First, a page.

Hanukkah menorahs come in all shapes and sizes. In our house we have one decorated with basketball players, several handmade versions by both adults and children, one in the shape of Noah’s ark that was given to our children but now used by me, and one “traditional” hanukkiah (Hanukkah lamp) that resembles the original menorah in the Temple in Jerusalem.
The Talmud (Shabbat 21b) states that the mitzvah of Hanukkah is only to light one light per household each night, which is why the Rabbis constantly refer to ner Hanukkah, the “Hanukkah light” rather than the Hanukkah lights (in ancient times oil and wicks, rather than candles, were used). The more pious way to celebrate was to light one light per person in the household each night. For example, if you have 5 people living in your home, you would light 5 lights each night.
These are rituals no one follows today because ironically, Hanukkah is the holiday in which everyone, from the most secular to the ultra-Orthodox, celebrates in the most pious fashion possible in the view of the Talmud, which is that one should light their lights according to day of the festival – one for the first day, two for the second day, etc.
We don’t think of this as particularly special, but that is because we don’t appreciate the expense of oil. For many Jews in ancient times, their oil was expensive and used for cooking as well as light, but the Hanukkah lights cannot be used for any benefit. Instead the hanukkiah is meant only to publicize the miracle of the holiday. Multiple lights per household would be a major sacrifice of precious resources.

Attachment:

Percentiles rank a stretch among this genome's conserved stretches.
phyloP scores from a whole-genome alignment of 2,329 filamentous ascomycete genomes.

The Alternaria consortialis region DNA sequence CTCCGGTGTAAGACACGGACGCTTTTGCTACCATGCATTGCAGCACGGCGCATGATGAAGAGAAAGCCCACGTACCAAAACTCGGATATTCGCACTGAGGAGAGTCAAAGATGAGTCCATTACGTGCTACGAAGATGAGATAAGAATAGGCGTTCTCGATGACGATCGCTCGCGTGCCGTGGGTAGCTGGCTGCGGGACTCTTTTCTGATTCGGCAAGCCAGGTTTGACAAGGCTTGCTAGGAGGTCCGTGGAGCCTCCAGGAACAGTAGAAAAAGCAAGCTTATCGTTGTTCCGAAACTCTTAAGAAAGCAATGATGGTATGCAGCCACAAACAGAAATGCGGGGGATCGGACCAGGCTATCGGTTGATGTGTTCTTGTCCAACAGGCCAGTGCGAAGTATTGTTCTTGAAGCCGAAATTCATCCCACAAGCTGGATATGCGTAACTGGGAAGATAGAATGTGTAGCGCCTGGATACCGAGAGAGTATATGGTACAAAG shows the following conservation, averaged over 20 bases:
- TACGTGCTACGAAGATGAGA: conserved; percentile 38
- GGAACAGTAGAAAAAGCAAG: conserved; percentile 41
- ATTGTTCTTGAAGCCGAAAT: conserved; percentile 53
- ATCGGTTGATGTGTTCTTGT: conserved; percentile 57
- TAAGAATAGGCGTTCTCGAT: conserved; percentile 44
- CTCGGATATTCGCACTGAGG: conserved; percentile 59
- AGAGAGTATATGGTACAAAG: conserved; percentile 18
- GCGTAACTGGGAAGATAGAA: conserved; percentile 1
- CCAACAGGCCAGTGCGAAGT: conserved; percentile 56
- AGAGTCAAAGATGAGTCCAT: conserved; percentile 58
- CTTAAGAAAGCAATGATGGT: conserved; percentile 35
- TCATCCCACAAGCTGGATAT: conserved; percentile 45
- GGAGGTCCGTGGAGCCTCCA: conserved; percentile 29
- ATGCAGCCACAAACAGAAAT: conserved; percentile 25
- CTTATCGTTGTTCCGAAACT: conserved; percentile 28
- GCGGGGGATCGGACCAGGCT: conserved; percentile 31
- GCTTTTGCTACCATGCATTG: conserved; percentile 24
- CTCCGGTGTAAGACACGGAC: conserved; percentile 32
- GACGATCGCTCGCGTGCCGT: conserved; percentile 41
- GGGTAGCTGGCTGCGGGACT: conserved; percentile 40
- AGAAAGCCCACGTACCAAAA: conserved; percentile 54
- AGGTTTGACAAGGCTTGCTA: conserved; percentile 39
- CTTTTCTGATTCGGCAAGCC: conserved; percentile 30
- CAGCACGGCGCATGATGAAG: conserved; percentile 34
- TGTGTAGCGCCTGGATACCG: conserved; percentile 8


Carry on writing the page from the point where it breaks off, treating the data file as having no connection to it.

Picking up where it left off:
Traditional Jewish sources have little to say about the shape of the hanukkiah. The lights have to be distinguishable from one another and on the same horizontal plain, but other than that, there aren’t many rules. In time, however, many hanukkiot began to be shaped in the form of what we take to be the ancient menorah in the Temple in Jerusalem. After all, the holiday commemorates the miracle of the oil for the menorah that lasted 8 days.
The problem with associating the hanukkiah with the menorah is that it can create confusion. It was many years until I realized that the menorah in the Temple had all seven branches lit each day. I thought that it was lit like our hanukkiot: one on Sunday, two on Monday, etc. Hanukkah lamps in the shape of menorahs might seem like the “traditional” ones, but actually they are just as artificial as my Noah’s ark version.
These “menorah” hanukkiot allow us to bring a bit of the ancient Temple into our homes. We only use them once a year, but they sit on our shelves as beautiful displays reminding us of our connection to the most sacred space in our tradition. And the menorah is certainly the loveliest of Temple implements. Few, I imagine, would like to have a replica of the sacrificial altar on their mantle.
The rabbis of the Talmud (Rosh Hashanah 24b – 25a) actually prohibited us from creating our own versions of the Temple or its accessories, including the menorah. Perhaps they wanted to prevent people from creating their own sanctuaries, which would lead to lots of little temples and religious chaos. It may be that the hanukkiah in the shape of the menorah was a way for us to get around this prohibition. The rabbis specifically allow a menorah with eight lamps. It’s not exactly the original, but for the important purpose of memory, it’s close enough.